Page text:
Zazen is a good option for foodies as it’s in Bophut, near the famed Fisherman’s Village and seafood restaurants that rank among the best of Koh Samui.
There are also plenty of pubs in the area, which is blessedly sleaze-free.
177, Moo 1, Bophut; +66 (0) 7742 5085; from 5,610 baht (US$177) per night (excluding service charge and tax). www.samuizazen.com
Though the luxury hotel industry has spread its pricey, posh tentacles over the island, there are still some worthy budget options that prove you don’t need to spend thousands to get million-dollar views.
The Jungle Club, with its chilled, unpretentious vibe, features cliff-perched bungalows and sublime sundowner spots that present 180-degree views across Chaweng and out to Samui’s offshore islands.
Jungle Club’s decent choice of fan-cooled accommodations range from huts to private mountain lodges. Family-friendly facilities make it well worth the accident-in-your-pants-scary drive up a steep hill to the entrance.
Chaweng Noi beach, near Soi Panyadee school; +66 (0)81 894 2327; from 800 baht per night for a hut; www.jungleclubsamui.com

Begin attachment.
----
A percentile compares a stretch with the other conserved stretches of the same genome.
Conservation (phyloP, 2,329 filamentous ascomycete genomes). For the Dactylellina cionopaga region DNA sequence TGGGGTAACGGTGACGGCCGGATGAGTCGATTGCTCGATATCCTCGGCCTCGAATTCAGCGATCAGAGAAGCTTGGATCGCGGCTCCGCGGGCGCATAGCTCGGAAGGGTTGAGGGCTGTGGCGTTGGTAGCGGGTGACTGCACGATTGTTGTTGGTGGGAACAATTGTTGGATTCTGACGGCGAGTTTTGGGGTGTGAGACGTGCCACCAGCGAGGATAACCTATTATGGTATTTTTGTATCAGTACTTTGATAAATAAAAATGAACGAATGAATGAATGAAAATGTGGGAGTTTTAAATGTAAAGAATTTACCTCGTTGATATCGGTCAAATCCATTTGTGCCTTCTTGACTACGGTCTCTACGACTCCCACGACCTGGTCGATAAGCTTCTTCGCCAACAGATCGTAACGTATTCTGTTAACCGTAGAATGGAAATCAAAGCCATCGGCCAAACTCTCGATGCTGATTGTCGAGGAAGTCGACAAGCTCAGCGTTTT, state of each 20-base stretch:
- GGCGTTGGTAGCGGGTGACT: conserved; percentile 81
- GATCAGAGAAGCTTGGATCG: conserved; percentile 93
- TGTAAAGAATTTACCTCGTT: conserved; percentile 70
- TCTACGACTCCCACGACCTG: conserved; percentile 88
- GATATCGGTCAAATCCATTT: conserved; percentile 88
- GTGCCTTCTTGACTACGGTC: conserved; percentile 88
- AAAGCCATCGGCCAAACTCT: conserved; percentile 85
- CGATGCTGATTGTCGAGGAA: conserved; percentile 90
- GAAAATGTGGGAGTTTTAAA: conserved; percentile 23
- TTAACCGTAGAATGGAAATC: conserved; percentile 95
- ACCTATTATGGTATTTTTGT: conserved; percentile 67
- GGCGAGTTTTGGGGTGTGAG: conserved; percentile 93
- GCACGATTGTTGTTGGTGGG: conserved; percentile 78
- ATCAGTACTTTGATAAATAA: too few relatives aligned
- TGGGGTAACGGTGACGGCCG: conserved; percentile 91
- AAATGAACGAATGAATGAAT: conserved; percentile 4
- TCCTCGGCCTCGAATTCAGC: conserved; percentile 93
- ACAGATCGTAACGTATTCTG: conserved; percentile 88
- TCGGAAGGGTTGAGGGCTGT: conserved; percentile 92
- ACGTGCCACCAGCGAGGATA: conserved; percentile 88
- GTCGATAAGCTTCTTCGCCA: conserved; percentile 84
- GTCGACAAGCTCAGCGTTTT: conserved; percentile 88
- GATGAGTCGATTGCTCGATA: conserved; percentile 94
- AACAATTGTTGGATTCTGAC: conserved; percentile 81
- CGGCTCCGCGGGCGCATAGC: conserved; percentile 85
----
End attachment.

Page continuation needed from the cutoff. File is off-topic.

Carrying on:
Chef Stephen Dion’s French Mediterranean expressions at H-Bistro bring metropolitan flair to the beach, earning the restaurant a spot on any best of Koh Samui list.
Dion has cooked for royalty in the past. Lucky commoners can now also enjoy his epicurean creations, crafted from quality imported ingredients.
Pair it all with a vintage bottle from the extensive wine list.
Appetizers start at 300 baht and main courses at 810 baht.
H-Bistro at Hansar Samui, +66 (0) 7724 5511. www.hansarsamui.com/h-bistro
Wannai restaurant earned a spot on this best of Koh Samui round-up at the end of 2010 by introducing a menu of gourmet Thai food that includes an upscale take on classic street stall dishes.
Set in an expansive, lakeside garden, the restaurant offers a choice of indoor and outdoor seating options, including a private air-conditioned room that doubles as a function venue.